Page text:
The School Psychology programs (PsyD and CAS) at the University are premised on an ecological perspective of human behavior and the provision of psychological services in schools. We view behavior as a complex result of interactions between various social and psychological systems within which children and adolescents develop. This philosophical position, which is supported by empirical research, requires that students in our program have a thorough understanding of individual, contextual, and environmental variables that affect children’s behavior. Effective assessment and intervention requires a thorough grasp of children’s ecologies and the ways in which schools and school personnel affect students academically, socially, emotionally, and behaviorally.
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The Program's philosophy is that preparation of school psychologists is dependent on: (a) a solid foundation in psychological and educational theory and research, and skill-based training in psychological assessment and intervention methods; and (b) opportunities for supervised application of theory, research, and reflective practice. The aim of the Program is the development of school psychologists who are well educated in both psychology and education. Using this knowledge, school psychologists are able to use a variety of skills to improve students' educational experiences and psychological well being. As such, these individuals provide a variety of services, including consultation, assessment, and direct intervention. Students admitted to the program are eligible for the MS in Educational Psychology and Methodology and students intending to apply for New York State certification as a school psychologist must receive the MS in addition to the CAS in School Psychology. This program is approved by the National Association of School Psychologists.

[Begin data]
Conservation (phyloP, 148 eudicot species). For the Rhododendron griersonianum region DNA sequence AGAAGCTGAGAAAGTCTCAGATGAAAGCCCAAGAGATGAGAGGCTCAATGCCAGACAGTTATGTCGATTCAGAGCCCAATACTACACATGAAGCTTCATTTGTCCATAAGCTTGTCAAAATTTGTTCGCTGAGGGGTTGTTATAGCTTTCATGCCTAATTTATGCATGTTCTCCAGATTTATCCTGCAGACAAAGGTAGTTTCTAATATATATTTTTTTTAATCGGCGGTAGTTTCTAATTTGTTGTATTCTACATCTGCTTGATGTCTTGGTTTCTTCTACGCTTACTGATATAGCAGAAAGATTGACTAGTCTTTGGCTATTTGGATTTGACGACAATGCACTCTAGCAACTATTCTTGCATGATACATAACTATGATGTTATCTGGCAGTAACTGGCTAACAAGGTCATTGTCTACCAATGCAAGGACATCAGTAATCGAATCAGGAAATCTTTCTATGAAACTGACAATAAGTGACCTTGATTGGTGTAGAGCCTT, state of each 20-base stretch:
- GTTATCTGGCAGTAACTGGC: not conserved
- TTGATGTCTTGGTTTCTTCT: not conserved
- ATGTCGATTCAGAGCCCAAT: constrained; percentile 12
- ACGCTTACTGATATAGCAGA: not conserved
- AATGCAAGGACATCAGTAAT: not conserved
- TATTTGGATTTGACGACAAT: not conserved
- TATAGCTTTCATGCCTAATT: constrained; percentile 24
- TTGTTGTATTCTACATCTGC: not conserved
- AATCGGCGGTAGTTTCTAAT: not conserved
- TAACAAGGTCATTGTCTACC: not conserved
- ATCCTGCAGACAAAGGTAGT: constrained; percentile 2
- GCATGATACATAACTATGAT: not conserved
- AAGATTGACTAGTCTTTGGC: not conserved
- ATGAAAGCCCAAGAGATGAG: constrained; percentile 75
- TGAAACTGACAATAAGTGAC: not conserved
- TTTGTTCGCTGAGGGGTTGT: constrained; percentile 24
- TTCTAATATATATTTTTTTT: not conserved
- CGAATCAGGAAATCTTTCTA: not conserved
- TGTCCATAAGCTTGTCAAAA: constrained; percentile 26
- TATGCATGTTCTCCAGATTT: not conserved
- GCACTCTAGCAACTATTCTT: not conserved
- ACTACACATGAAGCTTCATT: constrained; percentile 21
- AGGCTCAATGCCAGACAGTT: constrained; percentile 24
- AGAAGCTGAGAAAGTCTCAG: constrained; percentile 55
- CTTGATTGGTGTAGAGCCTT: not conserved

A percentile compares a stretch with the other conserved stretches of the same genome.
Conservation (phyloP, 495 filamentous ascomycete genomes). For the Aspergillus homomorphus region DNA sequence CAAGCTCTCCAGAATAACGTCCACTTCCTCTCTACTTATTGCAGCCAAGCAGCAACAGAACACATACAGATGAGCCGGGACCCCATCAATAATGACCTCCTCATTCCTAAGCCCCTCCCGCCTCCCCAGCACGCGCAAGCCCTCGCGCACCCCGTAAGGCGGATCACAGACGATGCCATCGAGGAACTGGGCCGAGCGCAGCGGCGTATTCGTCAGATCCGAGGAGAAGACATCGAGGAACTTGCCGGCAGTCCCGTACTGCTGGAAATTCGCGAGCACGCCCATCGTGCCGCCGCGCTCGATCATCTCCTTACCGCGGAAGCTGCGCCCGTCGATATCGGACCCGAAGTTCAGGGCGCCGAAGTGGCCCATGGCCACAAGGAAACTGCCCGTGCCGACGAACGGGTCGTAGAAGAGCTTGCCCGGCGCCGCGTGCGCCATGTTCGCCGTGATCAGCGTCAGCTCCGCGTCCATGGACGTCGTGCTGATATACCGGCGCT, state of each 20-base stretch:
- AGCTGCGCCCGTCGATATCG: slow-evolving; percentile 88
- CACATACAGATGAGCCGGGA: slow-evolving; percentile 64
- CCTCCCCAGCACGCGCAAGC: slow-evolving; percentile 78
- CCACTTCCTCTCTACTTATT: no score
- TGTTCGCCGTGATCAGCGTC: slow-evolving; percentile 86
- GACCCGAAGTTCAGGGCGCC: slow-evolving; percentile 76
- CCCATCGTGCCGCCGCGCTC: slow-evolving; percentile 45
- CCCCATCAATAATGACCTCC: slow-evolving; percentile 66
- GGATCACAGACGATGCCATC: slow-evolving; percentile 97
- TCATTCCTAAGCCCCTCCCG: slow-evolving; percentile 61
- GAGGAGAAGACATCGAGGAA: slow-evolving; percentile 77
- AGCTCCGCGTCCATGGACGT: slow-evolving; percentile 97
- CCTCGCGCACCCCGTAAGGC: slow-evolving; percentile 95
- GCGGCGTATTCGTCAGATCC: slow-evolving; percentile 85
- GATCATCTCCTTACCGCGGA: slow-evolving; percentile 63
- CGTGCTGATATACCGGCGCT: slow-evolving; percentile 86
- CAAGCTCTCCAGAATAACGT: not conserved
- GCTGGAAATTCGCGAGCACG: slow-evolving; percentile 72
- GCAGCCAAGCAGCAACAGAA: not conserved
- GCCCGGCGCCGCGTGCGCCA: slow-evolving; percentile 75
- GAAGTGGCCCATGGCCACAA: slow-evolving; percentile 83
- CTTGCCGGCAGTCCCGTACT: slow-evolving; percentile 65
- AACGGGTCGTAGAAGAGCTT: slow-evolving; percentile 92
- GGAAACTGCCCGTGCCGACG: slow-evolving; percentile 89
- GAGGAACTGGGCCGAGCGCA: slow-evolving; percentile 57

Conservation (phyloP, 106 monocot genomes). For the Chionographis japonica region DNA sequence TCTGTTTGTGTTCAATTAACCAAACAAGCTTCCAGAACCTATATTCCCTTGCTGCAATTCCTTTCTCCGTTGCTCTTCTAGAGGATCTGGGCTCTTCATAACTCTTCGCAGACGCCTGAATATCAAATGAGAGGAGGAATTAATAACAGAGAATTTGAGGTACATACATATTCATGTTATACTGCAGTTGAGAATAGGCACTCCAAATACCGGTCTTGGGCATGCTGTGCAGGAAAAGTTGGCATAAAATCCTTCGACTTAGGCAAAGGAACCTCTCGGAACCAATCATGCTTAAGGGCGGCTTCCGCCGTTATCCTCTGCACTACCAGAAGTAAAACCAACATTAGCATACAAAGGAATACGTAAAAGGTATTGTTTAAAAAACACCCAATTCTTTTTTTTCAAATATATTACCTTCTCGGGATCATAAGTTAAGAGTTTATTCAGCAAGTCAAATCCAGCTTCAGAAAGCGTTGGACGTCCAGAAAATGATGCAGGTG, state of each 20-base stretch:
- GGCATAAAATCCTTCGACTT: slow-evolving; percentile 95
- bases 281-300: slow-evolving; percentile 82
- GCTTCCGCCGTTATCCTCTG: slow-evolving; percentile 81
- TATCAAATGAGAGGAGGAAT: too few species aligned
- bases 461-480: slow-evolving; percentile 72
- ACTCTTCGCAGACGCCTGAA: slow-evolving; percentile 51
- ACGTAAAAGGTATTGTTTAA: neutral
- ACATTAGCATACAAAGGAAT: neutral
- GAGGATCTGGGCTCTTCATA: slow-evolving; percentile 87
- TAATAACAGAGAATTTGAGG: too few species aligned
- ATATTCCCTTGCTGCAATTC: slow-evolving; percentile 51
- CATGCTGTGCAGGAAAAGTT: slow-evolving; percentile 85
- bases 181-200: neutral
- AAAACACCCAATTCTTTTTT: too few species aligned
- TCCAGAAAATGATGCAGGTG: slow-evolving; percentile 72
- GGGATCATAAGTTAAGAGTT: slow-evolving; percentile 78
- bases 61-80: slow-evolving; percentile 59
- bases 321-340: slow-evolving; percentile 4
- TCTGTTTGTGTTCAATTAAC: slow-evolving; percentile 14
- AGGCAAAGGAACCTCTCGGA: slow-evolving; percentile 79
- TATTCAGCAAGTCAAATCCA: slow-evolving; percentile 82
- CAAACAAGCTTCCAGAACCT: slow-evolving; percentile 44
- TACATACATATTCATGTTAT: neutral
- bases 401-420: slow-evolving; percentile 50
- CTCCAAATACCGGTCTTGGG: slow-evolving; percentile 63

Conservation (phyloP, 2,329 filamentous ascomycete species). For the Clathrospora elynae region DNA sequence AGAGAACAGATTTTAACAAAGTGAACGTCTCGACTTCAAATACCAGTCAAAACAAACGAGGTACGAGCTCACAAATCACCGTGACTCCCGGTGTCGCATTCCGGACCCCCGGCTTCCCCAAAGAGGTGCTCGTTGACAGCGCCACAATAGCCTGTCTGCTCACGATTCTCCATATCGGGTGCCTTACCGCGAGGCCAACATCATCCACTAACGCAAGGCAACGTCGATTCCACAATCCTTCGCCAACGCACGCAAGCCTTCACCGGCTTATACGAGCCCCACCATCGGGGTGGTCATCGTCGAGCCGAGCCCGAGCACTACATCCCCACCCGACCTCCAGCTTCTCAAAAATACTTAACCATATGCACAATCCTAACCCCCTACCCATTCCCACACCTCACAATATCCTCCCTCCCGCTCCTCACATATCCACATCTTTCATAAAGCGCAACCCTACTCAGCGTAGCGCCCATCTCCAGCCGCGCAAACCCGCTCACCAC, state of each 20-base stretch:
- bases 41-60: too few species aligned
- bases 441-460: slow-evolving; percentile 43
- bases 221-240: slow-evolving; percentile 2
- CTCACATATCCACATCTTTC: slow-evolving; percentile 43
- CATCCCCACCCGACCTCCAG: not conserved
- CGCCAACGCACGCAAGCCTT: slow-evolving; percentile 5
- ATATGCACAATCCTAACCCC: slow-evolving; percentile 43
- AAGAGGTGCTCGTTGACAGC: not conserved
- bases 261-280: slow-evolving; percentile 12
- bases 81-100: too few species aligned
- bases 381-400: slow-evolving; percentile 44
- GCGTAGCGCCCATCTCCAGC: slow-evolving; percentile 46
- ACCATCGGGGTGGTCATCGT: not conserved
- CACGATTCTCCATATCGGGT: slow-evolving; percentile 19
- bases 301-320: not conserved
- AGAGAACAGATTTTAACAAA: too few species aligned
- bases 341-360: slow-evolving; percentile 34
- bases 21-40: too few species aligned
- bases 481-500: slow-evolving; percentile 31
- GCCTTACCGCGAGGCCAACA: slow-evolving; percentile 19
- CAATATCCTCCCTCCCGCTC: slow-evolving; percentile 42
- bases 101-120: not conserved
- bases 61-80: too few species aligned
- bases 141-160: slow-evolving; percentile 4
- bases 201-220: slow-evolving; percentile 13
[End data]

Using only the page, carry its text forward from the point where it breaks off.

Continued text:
The Psy.D. program prepares school psychologists to integrate psychological theory, research, and established methods of scientific inquiry into effective practice; and to engage in research and evaluation activities that contribute to the science and practice of psychology. Specifically, the Program prepares graduates as life-long learners who engage in the issues of cultural and individual diversity. Students are involved in a systematic and reasoned, sequential plan of study which includes integrated course work in general psychology and professional school psychology, field training experiences, and opportunities to engage in research and evaluation of psychological practice. The sequential plan of study is designed to aid the students' attainment of the knowledge necessary to engage in and enhance psychological practice. This program is accredited by the American Psychological Association.